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Teaching

Two 2011 Alpha Lambda Delta initiates designate me a ‘Favorite Professor’

Alpha Lambda Delta initiates Charlotte Steele and Trevor Vader have recognized me as a “Favorite Professor.” The 2010 Kalamazoo College chapter initiation ceremony was held Oct. 27.

Seven other initiates have honored me as a “Favorite Professor” since 2007.

Eligibility for membership in Alpha Lambda Delta is determined by the first-year academic record, and is limited to those maintaining a grade point average of at least 3.5 and class standing in the top 20 percent.

Charlotte was a member of two courses I taught in 2010, Introduction to Creative Writing and a hybrid literature/writing class on graphic memoir and identity. She wrote and illustrated an especially memorable piece about growing up with two sisters. And she wrote the best student story I’ve ever seen having to do with asparagus.  For his part, Trevor took Intro Creative Writing, and wrote terrifically from the point of view of a young Kalamazoo restaurant worker.

Thank you, Charlotte and Trevor,  for associating me with your success.

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‘Warning: Graphic Literature’ seminar for 2011

Since 2007 I have been teaching a fall First Year Seminar at Kalamazoo College titled “Warning: Graphic Literature.” Here’s a brief course description for the 2011 iteration:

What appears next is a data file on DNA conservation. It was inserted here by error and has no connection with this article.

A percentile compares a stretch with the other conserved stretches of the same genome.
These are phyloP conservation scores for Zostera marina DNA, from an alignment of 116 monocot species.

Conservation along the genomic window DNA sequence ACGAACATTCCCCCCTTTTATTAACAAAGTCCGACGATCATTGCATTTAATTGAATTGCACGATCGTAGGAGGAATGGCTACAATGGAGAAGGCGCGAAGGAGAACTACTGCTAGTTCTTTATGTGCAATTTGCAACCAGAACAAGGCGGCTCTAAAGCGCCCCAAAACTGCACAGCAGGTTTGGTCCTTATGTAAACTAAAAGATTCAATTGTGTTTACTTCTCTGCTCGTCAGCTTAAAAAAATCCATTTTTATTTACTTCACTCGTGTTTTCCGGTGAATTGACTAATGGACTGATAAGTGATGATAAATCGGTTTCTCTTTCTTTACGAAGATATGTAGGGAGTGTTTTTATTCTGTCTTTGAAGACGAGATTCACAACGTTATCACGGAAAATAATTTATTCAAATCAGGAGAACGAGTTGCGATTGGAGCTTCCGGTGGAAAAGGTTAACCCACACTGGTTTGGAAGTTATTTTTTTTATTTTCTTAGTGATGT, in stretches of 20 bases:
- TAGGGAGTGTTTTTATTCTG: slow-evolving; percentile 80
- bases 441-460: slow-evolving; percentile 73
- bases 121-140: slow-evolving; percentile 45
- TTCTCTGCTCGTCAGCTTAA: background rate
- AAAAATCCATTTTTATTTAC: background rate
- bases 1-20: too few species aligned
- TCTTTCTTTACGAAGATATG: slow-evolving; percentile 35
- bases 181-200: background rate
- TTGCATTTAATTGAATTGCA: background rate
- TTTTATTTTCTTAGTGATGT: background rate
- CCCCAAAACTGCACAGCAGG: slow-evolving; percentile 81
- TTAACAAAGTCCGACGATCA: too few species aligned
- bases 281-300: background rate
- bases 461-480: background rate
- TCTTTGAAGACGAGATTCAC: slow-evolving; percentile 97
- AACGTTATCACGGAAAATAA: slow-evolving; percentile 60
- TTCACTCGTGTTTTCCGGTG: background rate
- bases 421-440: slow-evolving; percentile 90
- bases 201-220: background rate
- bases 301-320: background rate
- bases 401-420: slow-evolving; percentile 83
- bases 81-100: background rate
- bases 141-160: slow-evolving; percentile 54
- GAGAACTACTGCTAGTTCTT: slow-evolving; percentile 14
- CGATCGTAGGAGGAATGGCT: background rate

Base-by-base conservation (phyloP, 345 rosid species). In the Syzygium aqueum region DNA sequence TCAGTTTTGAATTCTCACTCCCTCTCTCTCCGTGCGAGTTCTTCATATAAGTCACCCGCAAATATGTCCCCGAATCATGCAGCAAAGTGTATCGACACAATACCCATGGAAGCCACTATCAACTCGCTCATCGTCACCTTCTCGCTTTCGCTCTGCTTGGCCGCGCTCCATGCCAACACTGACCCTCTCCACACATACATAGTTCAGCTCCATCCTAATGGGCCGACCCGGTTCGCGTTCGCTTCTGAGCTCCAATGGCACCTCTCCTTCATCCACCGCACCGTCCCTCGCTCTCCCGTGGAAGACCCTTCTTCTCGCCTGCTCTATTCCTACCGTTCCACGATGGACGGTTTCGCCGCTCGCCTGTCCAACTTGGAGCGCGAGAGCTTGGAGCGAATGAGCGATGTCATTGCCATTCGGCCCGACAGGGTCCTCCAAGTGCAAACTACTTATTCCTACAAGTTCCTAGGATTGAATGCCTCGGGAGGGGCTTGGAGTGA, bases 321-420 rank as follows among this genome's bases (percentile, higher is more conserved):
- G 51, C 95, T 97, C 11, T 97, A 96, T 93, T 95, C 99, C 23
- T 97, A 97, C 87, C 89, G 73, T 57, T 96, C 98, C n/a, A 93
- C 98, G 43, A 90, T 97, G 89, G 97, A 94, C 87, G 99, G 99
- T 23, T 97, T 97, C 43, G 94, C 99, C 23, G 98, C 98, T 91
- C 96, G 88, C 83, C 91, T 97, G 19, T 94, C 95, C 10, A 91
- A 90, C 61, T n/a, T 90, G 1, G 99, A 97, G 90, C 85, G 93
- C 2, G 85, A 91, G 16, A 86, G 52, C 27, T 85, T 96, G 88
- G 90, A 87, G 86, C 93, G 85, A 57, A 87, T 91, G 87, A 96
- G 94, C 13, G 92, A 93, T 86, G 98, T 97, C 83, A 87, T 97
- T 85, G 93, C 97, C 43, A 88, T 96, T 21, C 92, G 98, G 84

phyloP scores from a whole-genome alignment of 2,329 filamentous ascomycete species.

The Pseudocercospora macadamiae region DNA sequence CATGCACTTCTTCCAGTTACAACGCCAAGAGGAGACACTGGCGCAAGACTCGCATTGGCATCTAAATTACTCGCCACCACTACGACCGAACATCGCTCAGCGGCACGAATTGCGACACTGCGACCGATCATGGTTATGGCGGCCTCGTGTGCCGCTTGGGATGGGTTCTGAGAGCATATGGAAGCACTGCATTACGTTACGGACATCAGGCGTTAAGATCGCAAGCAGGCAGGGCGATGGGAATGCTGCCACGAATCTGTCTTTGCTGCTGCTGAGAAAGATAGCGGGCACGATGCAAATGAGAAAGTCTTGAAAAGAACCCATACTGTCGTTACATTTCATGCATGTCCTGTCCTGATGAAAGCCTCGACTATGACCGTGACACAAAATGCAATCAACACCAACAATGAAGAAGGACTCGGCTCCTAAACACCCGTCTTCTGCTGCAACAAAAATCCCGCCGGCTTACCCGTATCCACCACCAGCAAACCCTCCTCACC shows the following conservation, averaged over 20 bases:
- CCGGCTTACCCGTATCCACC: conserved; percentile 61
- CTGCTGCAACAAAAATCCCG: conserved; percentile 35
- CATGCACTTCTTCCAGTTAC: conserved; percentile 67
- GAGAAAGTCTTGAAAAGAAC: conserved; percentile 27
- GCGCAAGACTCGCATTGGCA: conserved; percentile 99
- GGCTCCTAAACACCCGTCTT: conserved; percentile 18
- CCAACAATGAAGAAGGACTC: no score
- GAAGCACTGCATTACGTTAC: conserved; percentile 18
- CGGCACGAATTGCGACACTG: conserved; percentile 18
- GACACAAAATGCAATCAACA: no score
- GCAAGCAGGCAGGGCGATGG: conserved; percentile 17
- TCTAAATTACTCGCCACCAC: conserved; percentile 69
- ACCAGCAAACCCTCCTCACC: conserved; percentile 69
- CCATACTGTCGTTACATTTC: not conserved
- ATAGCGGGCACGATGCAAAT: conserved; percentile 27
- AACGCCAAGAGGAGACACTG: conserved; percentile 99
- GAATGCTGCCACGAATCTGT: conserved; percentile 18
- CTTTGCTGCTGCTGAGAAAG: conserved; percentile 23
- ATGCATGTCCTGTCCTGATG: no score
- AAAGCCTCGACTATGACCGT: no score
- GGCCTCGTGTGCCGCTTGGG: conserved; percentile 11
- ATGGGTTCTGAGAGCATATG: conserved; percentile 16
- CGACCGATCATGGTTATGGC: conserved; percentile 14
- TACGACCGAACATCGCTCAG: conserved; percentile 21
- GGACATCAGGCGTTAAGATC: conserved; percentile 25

We’ll analyze exemplars of graphic literary fiction, memoir, essay and journalism. Across the myriads of genres and forms, we’ll do close readings of the texts’ verbal and visual layers to see how they work, each on their own and together. In addition, we’ll discuss themes and socio-cultural and other contexts. The cartoon form and comics format of course are widely considered “low” or “popular,” so we’ll look at criticism that seeks to distinguish “serious” from “low,” “elite” from “popular,” taking note of writers and artists from outside the field of graphic literature who’ve mixed seemingly disparate aesthetics. For instance, the cartoon form has influenced serious painters, and prose artists have long mixed high and low forms. In all, we will consider how the cartoon form and the comics format, in a dance with serious intent and interesting writing, can turn into something we don’t mind calling graphic literature. Reading list (subject to change): Understanding Comics, by Scott McCloud; An Anthology of Graphic Fiction, Cartoons, and True Stories, Vol. 1, ed. Ivan Brunetti; French Milk, by Lucy Knisley; The Impostor’s Daughter, by Laurie Sandell; Fun Home, by Alison Bechdel; Farm 54, by Galit Seliktar and Gilad Seliktar; Palestine, by Joe Sacco; The Complete Maus, by Art Spiegelman; The Complete Persepolis, by Marjane Satrapi; and Forget Sorrow: An Ancestral Tale, by Belle Yang.